You say hundreds of microns, but what’s the actual tolerance band you are expecting?

Tolerances in 3d printing, specifically SLA, are very dependant on material type, geometry and orientation. As a global generalization I often expect +/-0.25mm.

Sometimes I see much better than this, sometimes it’s a little worse.

You may also want to see what your parts measure when they are in their green state. Post curing with heat can often introduce further warping and inaccuracies depending on geometry.

Hi, thanks for replying.
Please trust me when I say I have done multiple tests involving measuring parts in their green and post cured states.
+/- 0.25mm is unworkable for us. The Tolerance report from formlabs themselves provides a very attractive looking tolerance band, with a standard deviation of 0.03mm for small features of between 1 and 4 mm. However, the parts we ended up manufacturing ourselves are nowhere near that band of accuracy.

From this forum post I think I’ve learned that industrial SLA /DLP machines and desktop SLA machines are not even remotely comparable in the quality of parts they can provide, and that we should go back to using parts we bought off the internet. Still, upwards of 6000 euros for a starter kit ought to get you a better level of accuracy than a hobbyist machine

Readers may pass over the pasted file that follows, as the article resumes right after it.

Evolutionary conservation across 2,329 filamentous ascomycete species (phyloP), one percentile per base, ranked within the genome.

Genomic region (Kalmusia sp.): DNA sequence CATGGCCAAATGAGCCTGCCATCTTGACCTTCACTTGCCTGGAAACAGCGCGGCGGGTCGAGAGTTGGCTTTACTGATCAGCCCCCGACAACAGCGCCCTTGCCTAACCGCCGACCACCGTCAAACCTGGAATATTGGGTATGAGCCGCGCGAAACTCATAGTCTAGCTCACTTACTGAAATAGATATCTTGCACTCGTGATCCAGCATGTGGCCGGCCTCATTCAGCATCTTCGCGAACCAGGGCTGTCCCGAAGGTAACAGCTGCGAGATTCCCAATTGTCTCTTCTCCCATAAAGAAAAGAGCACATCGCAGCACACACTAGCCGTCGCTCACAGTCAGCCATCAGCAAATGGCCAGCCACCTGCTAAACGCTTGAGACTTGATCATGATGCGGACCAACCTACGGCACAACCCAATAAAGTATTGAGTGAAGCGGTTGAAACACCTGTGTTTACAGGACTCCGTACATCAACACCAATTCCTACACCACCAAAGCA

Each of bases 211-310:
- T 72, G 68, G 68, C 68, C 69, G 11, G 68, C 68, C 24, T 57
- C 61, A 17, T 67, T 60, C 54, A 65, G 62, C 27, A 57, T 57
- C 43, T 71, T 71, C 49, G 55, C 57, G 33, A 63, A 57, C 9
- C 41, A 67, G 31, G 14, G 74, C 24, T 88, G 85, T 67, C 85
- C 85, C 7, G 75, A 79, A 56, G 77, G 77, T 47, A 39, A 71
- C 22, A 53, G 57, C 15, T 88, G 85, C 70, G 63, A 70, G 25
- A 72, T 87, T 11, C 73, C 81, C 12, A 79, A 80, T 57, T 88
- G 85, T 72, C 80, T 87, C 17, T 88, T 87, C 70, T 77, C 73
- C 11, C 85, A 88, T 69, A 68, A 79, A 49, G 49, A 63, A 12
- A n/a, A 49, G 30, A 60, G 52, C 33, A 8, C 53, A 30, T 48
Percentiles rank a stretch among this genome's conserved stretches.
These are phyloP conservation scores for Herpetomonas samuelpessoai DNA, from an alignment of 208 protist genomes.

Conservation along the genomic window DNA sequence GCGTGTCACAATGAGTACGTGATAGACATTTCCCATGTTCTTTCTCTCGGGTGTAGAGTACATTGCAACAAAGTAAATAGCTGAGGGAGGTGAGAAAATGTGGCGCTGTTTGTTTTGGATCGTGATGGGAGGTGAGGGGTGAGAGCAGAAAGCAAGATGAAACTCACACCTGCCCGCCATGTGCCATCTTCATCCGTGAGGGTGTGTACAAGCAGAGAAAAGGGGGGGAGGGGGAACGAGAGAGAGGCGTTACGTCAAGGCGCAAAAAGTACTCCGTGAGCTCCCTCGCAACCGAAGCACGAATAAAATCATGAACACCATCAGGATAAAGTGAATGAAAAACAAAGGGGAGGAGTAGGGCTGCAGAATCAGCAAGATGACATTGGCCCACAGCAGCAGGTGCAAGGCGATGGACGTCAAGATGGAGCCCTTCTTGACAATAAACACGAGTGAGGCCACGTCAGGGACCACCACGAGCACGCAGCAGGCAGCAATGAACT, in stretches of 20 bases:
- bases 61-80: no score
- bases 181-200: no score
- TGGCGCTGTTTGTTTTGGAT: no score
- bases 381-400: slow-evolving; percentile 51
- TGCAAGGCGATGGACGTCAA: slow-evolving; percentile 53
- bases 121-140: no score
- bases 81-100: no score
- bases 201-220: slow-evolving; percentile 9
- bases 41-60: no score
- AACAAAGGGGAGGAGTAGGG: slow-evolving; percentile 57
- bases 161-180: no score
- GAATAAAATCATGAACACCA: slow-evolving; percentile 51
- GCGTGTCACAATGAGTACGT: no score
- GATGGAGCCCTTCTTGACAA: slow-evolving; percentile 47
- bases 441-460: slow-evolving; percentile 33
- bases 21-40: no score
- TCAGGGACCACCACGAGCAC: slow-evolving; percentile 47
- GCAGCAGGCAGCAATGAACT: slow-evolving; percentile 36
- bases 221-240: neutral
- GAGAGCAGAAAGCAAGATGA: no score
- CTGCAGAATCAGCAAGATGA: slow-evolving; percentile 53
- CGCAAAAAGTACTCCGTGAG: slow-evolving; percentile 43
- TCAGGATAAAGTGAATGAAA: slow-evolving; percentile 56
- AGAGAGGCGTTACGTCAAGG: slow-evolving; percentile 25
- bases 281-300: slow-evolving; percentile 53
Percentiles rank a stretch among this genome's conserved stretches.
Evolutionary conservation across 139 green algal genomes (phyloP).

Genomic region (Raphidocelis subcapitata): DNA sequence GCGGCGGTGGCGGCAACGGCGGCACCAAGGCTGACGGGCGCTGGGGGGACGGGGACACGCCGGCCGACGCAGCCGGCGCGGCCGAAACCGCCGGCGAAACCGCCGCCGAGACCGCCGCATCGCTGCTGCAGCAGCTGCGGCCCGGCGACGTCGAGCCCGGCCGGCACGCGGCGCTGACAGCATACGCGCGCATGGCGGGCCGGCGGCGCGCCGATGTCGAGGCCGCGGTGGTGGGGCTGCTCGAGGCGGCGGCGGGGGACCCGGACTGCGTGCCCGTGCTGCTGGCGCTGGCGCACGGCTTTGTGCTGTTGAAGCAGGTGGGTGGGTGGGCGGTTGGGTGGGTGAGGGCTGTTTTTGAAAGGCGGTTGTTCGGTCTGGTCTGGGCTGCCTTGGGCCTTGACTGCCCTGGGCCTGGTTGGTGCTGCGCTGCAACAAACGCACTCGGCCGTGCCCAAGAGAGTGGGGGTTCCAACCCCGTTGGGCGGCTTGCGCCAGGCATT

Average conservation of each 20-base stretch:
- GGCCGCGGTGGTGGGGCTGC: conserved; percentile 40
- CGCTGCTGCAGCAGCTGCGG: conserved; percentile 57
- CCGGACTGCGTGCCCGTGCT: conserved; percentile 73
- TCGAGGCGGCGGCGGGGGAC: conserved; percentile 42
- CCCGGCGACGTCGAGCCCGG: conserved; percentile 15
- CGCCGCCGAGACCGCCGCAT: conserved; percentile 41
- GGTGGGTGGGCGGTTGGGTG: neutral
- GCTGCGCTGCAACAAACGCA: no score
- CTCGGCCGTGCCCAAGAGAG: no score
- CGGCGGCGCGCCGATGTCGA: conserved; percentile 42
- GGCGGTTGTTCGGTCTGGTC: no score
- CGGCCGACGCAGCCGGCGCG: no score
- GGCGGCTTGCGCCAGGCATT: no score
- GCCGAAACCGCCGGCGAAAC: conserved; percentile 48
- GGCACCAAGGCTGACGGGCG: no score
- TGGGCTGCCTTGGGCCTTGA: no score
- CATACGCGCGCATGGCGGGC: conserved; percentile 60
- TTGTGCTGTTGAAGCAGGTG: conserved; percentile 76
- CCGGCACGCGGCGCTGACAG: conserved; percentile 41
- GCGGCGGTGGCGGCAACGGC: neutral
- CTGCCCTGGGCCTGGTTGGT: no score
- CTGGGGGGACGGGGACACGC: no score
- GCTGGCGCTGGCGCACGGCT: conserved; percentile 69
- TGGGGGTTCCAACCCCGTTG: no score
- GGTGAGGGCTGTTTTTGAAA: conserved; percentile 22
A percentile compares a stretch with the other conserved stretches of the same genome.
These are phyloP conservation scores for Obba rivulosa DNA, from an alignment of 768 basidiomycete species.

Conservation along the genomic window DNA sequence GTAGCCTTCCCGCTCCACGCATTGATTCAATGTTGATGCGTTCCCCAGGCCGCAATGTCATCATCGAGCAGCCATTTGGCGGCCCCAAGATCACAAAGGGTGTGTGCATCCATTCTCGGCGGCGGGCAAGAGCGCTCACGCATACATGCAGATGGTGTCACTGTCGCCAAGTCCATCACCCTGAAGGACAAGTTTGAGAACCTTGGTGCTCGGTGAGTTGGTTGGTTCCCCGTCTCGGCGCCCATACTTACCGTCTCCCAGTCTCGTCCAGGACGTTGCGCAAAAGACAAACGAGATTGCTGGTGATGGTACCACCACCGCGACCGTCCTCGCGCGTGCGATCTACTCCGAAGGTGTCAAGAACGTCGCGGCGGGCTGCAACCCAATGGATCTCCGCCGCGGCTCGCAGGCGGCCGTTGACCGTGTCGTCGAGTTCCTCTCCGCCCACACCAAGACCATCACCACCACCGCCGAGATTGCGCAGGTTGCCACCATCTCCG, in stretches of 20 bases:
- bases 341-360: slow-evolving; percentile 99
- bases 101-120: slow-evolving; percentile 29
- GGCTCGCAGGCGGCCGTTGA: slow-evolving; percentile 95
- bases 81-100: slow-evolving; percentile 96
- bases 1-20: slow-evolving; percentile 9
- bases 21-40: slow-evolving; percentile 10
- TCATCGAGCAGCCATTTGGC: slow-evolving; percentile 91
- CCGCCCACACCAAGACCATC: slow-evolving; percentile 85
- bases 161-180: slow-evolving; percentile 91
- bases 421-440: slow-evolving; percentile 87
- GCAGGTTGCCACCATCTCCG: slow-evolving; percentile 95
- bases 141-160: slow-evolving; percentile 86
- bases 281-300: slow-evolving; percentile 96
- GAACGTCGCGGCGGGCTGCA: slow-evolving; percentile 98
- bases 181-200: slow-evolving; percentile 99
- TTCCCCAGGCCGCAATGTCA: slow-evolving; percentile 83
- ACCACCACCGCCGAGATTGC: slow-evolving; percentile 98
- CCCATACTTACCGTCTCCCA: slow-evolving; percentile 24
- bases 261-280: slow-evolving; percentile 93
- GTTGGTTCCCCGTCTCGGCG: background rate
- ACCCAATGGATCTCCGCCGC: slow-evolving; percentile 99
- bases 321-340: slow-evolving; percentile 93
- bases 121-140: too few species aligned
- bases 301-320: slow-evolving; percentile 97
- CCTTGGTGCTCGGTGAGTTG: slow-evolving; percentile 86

A general tolerance band of +/-0.03mm is more or less unattainable IMO. This is better than most average CNC tolerances that don’t have specific callouts for fits (a typical global tolerance for CNC in my world is +/-0.1mm). This is likely pure marketing from Formlabs.

I would be surprised even if 3D Systems SLA machines can claim a global tolerance of +/-0.3mm. If you look online at Protolabs or other similar vendors, they will quote much larger tolerance bands because of the reasons I mentioned in my last post.

Yes, 3D Systems machines will definitely hit higher tolerances because they work in an inherently different way and don’t have any peel forces on the part.

For the engineering work that I do, the Formlabs machines have been great. When higher tolerances are required, we’ll either CNC or send it out.

Also, another thing I have observed is that although absolute tolerances may be off, the machines are fairly consistent. So if these are production parts, it’s pretty easy to scale your part accordingly. Not ideal I know, but something I have done before in the past because some models/materials will print differently than others.

FWIW, for larger prints, tolerances are usually stated in a delta per inch, so the larger the print, the larger the “allowable” amount of error.